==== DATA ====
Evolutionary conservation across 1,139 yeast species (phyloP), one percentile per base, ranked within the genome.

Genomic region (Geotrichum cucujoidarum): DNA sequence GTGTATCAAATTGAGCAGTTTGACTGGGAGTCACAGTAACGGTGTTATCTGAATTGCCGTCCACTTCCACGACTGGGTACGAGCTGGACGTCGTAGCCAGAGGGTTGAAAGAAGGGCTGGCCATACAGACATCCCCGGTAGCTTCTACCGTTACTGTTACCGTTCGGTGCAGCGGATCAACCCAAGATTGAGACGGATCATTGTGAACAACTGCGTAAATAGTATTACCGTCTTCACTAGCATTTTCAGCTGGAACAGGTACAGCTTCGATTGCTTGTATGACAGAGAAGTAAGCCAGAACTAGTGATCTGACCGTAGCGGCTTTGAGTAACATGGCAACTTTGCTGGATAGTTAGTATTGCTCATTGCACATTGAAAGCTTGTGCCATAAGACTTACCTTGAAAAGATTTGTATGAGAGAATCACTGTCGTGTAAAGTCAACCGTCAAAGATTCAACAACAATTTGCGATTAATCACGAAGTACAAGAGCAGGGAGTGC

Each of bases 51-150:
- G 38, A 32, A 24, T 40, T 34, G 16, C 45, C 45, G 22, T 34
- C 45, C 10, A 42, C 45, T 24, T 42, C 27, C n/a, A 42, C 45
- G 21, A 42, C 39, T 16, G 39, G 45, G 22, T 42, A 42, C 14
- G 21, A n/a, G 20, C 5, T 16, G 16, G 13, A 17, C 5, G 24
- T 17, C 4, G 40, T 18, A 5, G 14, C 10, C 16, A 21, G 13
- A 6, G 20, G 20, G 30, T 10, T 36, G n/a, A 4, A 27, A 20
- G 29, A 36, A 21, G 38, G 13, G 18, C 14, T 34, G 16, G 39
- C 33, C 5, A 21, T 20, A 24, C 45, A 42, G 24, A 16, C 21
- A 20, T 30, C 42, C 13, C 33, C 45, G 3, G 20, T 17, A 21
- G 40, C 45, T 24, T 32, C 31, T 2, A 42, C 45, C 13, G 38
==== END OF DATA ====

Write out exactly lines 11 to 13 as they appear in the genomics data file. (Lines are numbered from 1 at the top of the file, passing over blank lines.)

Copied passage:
- C 33, C 5, A 21, T 20, A 24, C 45, A 42, G 24, A 16, C 21
- A 20, T 30, C 42, C 13, C 33, C 45, G 3, G 20, T 17, A 21
- G 40, C 45, T 24, T 32, C 31, T 2, A 42, C 45, C 13, G 38